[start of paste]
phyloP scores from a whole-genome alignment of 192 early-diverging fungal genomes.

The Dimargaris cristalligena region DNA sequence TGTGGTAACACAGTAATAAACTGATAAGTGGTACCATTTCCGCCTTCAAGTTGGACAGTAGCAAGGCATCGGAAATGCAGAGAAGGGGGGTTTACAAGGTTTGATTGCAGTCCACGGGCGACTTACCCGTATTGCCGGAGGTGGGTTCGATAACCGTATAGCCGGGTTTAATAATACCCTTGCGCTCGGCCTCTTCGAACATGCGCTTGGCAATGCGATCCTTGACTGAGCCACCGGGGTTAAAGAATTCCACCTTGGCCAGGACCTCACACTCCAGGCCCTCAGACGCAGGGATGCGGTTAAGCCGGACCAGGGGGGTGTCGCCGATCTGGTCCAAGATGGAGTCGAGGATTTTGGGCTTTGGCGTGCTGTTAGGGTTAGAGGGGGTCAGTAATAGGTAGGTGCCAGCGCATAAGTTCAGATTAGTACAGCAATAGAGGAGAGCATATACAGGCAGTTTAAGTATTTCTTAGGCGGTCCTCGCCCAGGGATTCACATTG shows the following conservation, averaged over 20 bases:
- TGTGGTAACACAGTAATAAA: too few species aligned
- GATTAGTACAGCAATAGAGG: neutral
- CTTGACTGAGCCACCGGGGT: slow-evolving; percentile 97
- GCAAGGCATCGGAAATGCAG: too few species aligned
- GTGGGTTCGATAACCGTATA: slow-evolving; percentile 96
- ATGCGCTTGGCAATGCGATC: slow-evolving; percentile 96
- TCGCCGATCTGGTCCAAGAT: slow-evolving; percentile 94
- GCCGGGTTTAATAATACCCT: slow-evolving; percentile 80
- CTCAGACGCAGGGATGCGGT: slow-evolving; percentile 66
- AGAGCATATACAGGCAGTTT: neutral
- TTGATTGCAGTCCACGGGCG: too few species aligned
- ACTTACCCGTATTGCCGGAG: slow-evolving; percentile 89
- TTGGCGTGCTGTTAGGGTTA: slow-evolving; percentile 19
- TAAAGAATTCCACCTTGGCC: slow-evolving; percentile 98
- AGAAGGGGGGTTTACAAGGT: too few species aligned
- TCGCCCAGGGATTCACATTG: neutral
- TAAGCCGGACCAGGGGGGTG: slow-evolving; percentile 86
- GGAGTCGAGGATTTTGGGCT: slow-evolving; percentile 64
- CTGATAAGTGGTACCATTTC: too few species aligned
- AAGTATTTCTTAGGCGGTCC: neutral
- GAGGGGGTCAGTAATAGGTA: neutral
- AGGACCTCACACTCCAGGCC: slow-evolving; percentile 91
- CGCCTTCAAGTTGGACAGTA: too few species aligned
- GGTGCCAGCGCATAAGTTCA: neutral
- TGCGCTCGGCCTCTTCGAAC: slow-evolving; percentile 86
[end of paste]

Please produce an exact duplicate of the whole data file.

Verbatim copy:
phyloP scores from a whole-genome alignment of 192 early-diverging fungal genomes.

The Dimargaris cristalligena region DNA sequence TGTGGTAACACAGTAATAAACTGATAAGTGGTACCATTTCCGCCTTCAAGTTGGACAGTAGCAAGGCATCGGAAATGCAGAGAAGGGGGGTTTACAAGGTTTGATTGCAGTCCACGGGCGACTTACCCGTATTGCCGGAGGTGGGTTCGATAACCGTATAGCCGGGTTTAATAATACCCTTGCGCTCGGCCTCTTCGAACATGCGCTTGGCAATGCGATCCTTGACTGAGCCACCGGGGTTAAAGAATTCCACCTTGGCCAGGACCTCACACTCCAGGCCCTCAGACGCAGGGATGCGGTTAAGCCGGACCAGGGGGGTGTCGCCGATCTGGTCCAAGATGGAGTCGAGGATTTTGGGCTTTGGCGTGCTGTTAGGGTTAGAGGGGGTCAGTAATAGGTAGGTGCCAGCGCATAAGTTCAGATTAGTACAGCAATAGAGGAGAGCATATACAGGCAGTTTAAGTATTTCTTAGGCGGTCCTCGCCCAGGGATTCACATTG shows the following conservation, averaged over 20 bases:
- TGTGGTAACACAGTAATAAA: too few species aligned
- GATTAGTACAGCAATAGAGG: neutral
- CTTGACTGAGCCACCGGGGT: slow-evolving; percentile 97
- GCAAGGCATCGGAAATGCAG: too few species aligned
- GTGGGTTCGATAACCGTATA: slow-evolving; percentile 96
- ATGCGCTTGGCAATGCGATC: slow-evolving; percentile 96
- TCGCCGATCTGGTCCAAGAT: slow-evolving; percentile 94
- GCCGGGTTTAATAATACCCT: slow-evolving; percentile 80
- CTCAGACGCAGGGATGCGGT: slow-evolving; percentile 66
- AGAGCATATACAGGCAGTTT: neutral
- TTGATTGCAGTCCACGGGCG: too few species aligned
- ACTTACCCGTATTGCCGGAG: slow-evolving; percentile 89
- TTGGCGTGCTGTTAGGGTTA: slow-evolving; percentile 19
- TAAAGAATTCCACCTTGGCC: slow-evolving; percentile 98
- AGAAGGGGGGTTTACAAGGT: too few species aligned
- TCGCCCAGGGATTCACATTG: neutral
- TAAGCCGGACCAGGGGGGTG: slow-evolving; percentile 86
- GGAGTCGAGGATTTTGGGCT: slow-evolving; percentile 64
- CTGATAAGTGGTACCATTTC: too few species aligned
- AAGTATTTCTTAGGCGGTCC: neutral
- GAGGGGGTCAGTAATAGGTA: neutral
- AGGACCTCACACTCCAGGCC: slow-evolving; percentile 91
- CGCCTTCAAGTTGGACAGTA: too few species aligned
- GGTGCCAGCGCATAAGTTCA: neutral
- TGCGCTCGGCCTCTTCGAAC: slow-evolving; percentile 86